Then there is Minten himself. Who is he? I’ll be working on a bigger, deeper profile of him as soon as Rogers fixes his damn internet and I can watch his games instead of relying on my phone data. But from what I’ve read and clips I’ve watched on my phone, it’s a very Knies-like choice. He’s not as tall as Knies, but plays a physical game. Not like a jerk, more like a power attacker type player. He doesn’t have elite talent, but Knies didn’t really show it when he was drafted either. Minten can protect the puck, has a good shot, skates pretty well and showed a lot of improvement as a passer/playmaker later in the year. He’s also a center and receives rave reviews for being a responsible two-way defensive forward. He looks like a lesser version of Jiri Kulich, who I wanted Toronto’s 25th pick when they still had him.
Here are some notes on his production, which are not immediately obvious:
- Minten played only about 14 minutes a night on one of the WHL’s top teams, playing behind one of the CHL’s top prospects in Logan Stankoven.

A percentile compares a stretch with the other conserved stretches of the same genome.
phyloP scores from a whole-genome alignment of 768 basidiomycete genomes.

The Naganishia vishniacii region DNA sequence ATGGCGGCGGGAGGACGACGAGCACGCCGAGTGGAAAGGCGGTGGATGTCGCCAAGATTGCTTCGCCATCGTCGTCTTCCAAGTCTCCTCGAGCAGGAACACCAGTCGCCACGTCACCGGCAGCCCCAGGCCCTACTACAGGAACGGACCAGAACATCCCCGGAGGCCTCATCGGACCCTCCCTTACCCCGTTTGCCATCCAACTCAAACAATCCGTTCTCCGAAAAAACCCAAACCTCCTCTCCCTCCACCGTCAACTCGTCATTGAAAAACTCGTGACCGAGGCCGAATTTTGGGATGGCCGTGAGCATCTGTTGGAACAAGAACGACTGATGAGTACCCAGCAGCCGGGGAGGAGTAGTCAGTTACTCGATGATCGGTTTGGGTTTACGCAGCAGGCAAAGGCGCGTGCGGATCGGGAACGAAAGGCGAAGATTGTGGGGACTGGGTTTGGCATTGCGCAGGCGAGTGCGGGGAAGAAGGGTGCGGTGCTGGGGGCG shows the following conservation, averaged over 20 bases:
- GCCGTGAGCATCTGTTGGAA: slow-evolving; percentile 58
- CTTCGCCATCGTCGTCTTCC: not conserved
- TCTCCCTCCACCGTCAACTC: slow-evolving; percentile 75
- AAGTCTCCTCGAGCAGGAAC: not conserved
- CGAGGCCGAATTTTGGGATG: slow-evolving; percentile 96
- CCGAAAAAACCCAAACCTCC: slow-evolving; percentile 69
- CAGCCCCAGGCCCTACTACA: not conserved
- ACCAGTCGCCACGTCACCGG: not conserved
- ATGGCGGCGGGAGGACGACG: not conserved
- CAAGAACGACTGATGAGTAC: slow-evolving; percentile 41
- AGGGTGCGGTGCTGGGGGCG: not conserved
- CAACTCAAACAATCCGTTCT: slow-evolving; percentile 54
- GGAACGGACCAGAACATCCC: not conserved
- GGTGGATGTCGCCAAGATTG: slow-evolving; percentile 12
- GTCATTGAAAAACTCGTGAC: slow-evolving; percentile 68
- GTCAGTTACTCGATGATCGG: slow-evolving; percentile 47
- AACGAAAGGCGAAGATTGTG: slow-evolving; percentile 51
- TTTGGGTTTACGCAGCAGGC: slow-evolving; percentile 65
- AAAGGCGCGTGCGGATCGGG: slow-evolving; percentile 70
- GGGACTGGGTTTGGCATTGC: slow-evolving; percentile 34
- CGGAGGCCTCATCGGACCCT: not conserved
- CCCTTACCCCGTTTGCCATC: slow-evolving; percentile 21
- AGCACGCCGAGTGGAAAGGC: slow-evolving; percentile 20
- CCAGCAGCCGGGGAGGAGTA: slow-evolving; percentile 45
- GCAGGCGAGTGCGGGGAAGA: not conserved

- He finished 7th among WHL forwards in this year’s draft in total primary points, 7th in even-strength primary points, and 5th in power-play primary points.
- With his ice time, he had the third-best primary points rate by 60 rates, and rates ahead of first-rounders the likes of Conor Geekie and Reid Shaefer.
In fact, he ranks right behind Shane Wright – not that I think that means he’s nearly as good a prospect, just a sign that he’s been very productive in the more limited minutes he’s had. Basically, I think there’s a good chance we’ll see a big jump in his points next year as he gets a bigger role.
3) Traded pick No. 79 in Las Vegas for picks No. 95 and No. 135, then selected Nicholas Moldenhauer with No. 95
Obvious for a trade. Despite a large numerical gap between the 79th and 95th/135th picks, there really isn’t much of a difference in the quality of prospects in this wide range. Especially since at the 95th pick, they selected Nicholas Moldenhauer who I would have rated worthy of a second-round pick, let alone a third later.
Moldenhauer is a local boy, born in Mississauga, Ontario. He played for the Chicago Steel, making him a very Leafs-y draft pick. He’s a 5’11” center/winger, who was rated above 95 by just about everyone – Scott Wheeler had him up to 40th, Elite Prospects had him up to 53rd.